5 February 2009The United Nations is expanding its efforts to help Georgia tackle the longer-term challenges of last year’s conflict with Russia by restoring livelihoods and improving public services, after easing the immediate humanitarian impact of hostilities that uprooted nearly 200,000 people. With 4.5 million euros in European Union (< ahref='http://europa.eu/index_en.htm">EU) funding, the UN Development Programme (UNDP) will now deepen and extend the initiative, which has so far focused on the Shida-Kartli region bordering separatist South Ossetia, at the heart of the conflict, where the agency has used already $1.2 million of its own crisis response fund to ensure food security, repair infrastructure, and help local authorities provide needed public services.This so-called Fostering Sustainable Transition and Early Recovery (FOSTER) project has benefited some 10,000 people by rehabilitating 12 critical facilities such as schools and municipal offices, repairing drainage and water pipes, and working with the University of Gori to design and deliver short training courses in masonry, painting, plumbing and other construction trade for those left jobless by the conflict, UNDP said in a news release today.As jobs in agriculture are the dominant occupation in the conflict-affected regions, the project has also sought to help farmers who lost their harvests, and often livestock, orchards, and equipment, put a new crop into the ground before winter. By the end of 2008 UNDP had provided seeds, ploughing, and other services to enable 1,100 farming families to sow winter wheat crops, restoring a vital source of income.The conflict left many residents of conflict-affected areas with a lingering sense of insecurity and vulnerability. To help address human rights concerns, UNDP has helped extend the services of the Public Defender’s office to the Shida Kartli region, and provided support to the Ministry of Justice’s Legal Aid service. It also supported the creation of a regional Gender Equality Resource Centre in Gori. With the EU funding, UNDP now plans to boost recovery activities more broadly in Shida-Kartli and extend them to two other conflict-affected regions – Mtskheta-Mtianeti, east of South Ossetia, and Samegrelo, adjacent to Abkhazia, a second separatist region where fighting erupted.This will help bridge the transition from crisis to development by rebuilding infrastructure, providing vocational training to the jobless, and expanding microfinance programmes to promote the creation of small businesses.In the early weeks after the August fighting, UNDP focused on the pressing humanitarian challenge of providing food and shelter, but most of the 190,000 people who fled have since returned to their homes, while the Georgian Government has built temporary housing for the 30,000 people, mainly from South Ossetia, who remain displaced.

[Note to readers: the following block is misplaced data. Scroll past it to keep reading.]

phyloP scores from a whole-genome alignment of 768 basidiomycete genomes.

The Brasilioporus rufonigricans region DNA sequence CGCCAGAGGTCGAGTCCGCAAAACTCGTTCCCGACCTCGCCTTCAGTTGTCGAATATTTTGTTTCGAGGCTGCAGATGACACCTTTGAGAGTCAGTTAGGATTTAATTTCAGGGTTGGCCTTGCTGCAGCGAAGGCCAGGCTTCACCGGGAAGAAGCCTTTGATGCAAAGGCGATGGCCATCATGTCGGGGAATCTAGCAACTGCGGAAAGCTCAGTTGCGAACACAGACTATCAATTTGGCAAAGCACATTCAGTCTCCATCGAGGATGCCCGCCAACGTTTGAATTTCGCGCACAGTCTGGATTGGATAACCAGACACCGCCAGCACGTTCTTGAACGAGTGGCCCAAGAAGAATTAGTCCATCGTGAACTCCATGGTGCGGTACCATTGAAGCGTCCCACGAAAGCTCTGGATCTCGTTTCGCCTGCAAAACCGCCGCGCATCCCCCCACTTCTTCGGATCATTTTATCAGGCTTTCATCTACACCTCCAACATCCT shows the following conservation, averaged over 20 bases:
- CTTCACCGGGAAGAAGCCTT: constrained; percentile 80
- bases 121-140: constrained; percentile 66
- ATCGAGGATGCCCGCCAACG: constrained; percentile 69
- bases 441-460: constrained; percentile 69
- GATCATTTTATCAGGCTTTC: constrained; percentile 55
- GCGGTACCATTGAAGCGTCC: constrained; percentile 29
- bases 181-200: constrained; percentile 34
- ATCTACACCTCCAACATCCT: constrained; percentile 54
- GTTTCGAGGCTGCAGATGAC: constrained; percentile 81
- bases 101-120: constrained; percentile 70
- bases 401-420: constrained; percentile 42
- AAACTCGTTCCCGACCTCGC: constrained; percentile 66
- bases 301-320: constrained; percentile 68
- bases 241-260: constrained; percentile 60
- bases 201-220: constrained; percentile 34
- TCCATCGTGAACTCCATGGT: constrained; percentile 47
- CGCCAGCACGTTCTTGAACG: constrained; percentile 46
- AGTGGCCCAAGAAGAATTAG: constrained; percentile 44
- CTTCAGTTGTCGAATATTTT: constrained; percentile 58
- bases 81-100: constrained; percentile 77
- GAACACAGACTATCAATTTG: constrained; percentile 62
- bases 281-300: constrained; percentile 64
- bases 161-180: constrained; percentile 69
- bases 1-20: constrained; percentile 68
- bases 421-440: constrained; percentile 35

The devil is in the detail: small-scale sexual segregation despite large-scale spatial overlap in the wandering albatross
Sexual segregation in foraging habitat occurs in many marine predators and is usually attributed to competitive exclusion, different parental roles of each sex or niche specialisation associated with sexual size dimorphism. However, relatively few studies have attempted to understand the patterns and underlying drivers of local-scale sexual segregation in marine predators. We studied habitat use, diet and feeding ecology of female and male wandering albatrosses Diomedea exulans, fitted with GPS and stomach-temperature loggers during the chick-rearing period (austral winter) at South Georgia in 2009. During this period, when oceanographic conditions were anomalous and prey availability was low in waters near the breeding colony, the tracked wandering albatrosses showed high consistency in their foraging areas at a large spatial scale, and both males and females targeted sub-Antarctic and subtropical waters. Despite consistency in large-scale habitat use, males and females showed different foraging behaviours in response to oceanographic conditions at a smaller scale. Males appeared to be more opportunistic, scavenging for offal or non-target fish discarded by fishing vessels in less productive, oceanic waters. They exhibited sinuous movements, feeding mostly on large prey and consuming similar amounts of food during the outbound and return parts of the foraging trip. In contrast, females targeted natural productivity hotspots, and fed on a wide variety of fish and cephalopods. They commuted directly to these areas; most prey were ingested on the outbound part of the trip, and they often started their return after ingesting large prey at the farthest point from the colony. Together, these results indicate that sexual segregation in core foraging areas of wandering albatrosses is driven by sex-specific habitat selection due to the low availability of prey in local Antarctic waters. This segregation results in different feeding behaviour at local scales which may be explained by differing breeding roles and degree of parental investment by each sex, with females investing more than males in reproduction. Further investigations are necessary to confirm the existence of this pattern through time under contrasting environmental conditions and to identify the drivers responsible for local-scale sexual segregation in wandering albatrosses.